Well, it didn’t take long for Robert Downey Jr. to line up his next project following his iconic Marvel run. And there is definite franchise potential with this film about quite possibly the most famous veterinarian ever written. Primarily inspired by Hugh Lofting’s The Voyages of Doctor Dolittle, the film is likely anticipated to be a reboot to the Eddie Murphy-led film franchise of the same name (except with a “Dr.” in front of the name). Interestingly enough, the film’s inspiration is actually the second book written by Lofting about this famous character with the gift of talking to and understanding animals.
Posted in Disc Reviews by Brent Lorentson on April 14th, 2020
The 19th century novel penned by Louisa May Alcott has been adapted in numerous forms since it was first published. Personally the 1994 film is my favorite, but this new film from Greta Gerwig is a welcomed adaption that shows that Gerwig is a talented force to keep an eye on. Little Women is one of those stories that have entertained me over the years, despite it being a story that appeals to a radically different demographic. Even in my teens when I first discovered the story, when I was obsessed with horror films and reading the newest King novel, when I was required to read the story for class, what started as a reluctant task I was doing for a grade, by the time I finished the book and watched the 1994 film in class, well, I found myself smitten with the March family. I was a bit cynical when it came to this new film. Even with it getting all the critical attention I was still hesitant. Really, if it wasn’t for the quarantine, I’m not sure if I ever would have given this film a chance. Despite my reluctance, I’m glad this film found its way into my hands. The most noticeable change that Gerwig has made to the film is by telling the story in a nonlinear fashion. For those who are not familiar with the story, this won’t be much of a problem, but in some ways I feel this kind of cheats the story out of some of its emotional moments, both good and bad. In deciding to tell the story this way, I do appreciate how Gerwig went ahead and gave the film a visual style to help the audience tell what is a flashback as compared to a more current moment. The moments where Jo (Saoirse Ronan) seems to be looking back, there is warmth in the visuals. With Jo taking the front-and-center role as she struggles with being a writer while juggling her relationship with her family, there are moments where we have to question how reliable she is with her dreams and memories. One of these moments that stands out involves her sister Beth (Eliza Scanlen) as she struggles with scarlet fever.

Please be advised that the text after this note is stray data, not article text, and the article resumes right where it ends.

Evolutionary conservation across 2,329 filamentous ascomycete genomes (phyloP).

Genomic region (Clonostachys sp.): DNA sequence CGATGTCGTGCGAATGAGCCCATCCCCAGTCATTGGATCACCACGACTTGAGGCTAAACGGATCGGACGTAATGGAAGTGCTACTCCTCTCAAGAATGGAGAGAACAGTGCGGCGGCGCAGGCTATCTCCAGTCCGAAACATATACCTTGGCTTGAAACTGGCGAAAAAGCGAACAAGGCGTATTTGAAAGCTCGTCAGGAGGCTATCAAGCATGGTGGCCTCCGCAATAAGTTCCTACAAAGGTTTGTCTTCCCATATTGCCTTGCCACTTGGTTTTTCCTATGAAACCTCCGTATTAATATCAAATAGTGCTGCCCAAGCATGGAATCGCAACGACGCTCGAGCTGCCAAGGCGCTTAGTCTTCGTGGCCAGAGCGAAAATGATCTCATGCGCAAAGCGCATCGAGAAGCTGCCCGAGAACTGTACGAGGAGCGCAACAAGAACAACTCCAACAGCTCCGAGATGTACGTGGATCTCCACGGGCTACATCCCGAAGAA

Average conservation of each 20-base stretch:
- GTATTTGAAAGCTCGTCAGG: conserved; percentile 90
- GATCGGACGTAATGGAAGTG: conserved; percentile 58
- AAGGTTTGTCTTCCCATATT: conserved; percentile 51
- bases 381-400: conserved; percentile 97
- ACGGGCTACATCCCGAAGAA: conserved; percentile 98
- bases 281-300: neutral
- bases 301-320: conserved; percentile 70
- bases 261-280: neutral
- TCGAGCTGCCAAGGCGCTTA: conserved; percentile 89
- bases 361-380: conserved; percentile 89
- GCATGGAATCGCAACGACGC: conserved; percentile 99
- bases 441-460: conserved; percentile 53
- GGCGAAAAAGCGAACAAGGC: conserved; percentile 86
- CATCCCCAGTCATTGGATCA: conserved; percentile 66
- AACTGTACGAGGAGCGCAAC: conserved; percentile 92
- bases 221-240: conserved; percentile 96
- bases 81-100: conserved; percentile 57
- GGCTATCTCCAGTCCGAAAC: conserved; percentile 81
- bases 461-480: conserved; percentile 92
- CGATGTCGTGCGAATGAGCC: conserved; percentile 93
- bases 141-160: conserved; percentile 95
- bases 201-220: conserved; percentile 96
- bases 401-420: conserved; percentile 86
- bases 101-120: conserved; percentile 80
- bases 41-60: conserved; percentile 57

Posted in Disc Reviews by Gino Sassani on March 31st, 2020
“The First Order wins by making us think we’re alone. We are not alone. Good people will fight if we lead them. Leia never gave up, and neither will we. We’re gonna show them we’re not afraid. What our mothers and fathers fought for, we will not let die. Not today. Today we make our last stand for the galaxy. For Leia. For everyone we lost. They’ve taken enough of us. Now we take the war to them.”
It was 1978 when it all began. That’s when George Lucas and a fairly unknown band of filmmakers and actors introduced us to that galaxy far, far away. We met characters like Han Solo and Princess Leia. We fell in love with droids named R2D2 and C3PO. We booed and hissed at the classic villainy of Darth Vader. And the hero of it all was a young farmer boy who pined for adventure on a backwater planet where nothing exciting ever happened. That’s where we met Luke Skywalker, and for three films ending in 1983, we were treated to an epic adventure. This unknown band would become cultural icons, but it was all over after five years of space swashbuckling and good old good versus evil. At some point Lucas made it known that the first Star Wars film was actually the fourth film in a trilogy of trilogies. Star Wars would gain the tag A New Hope, followed by The Empire Strikes Back and Return Of The Jedi. Of course, while Lucas teased there was a prequel trilogy and a sequel trilogy, we were told not to get our hopes too high. But in the 1990’s Lucas felt ambitious, and he delivered on that prequel trilogy with underwhelming result. Surely the rest of the story would remain untold.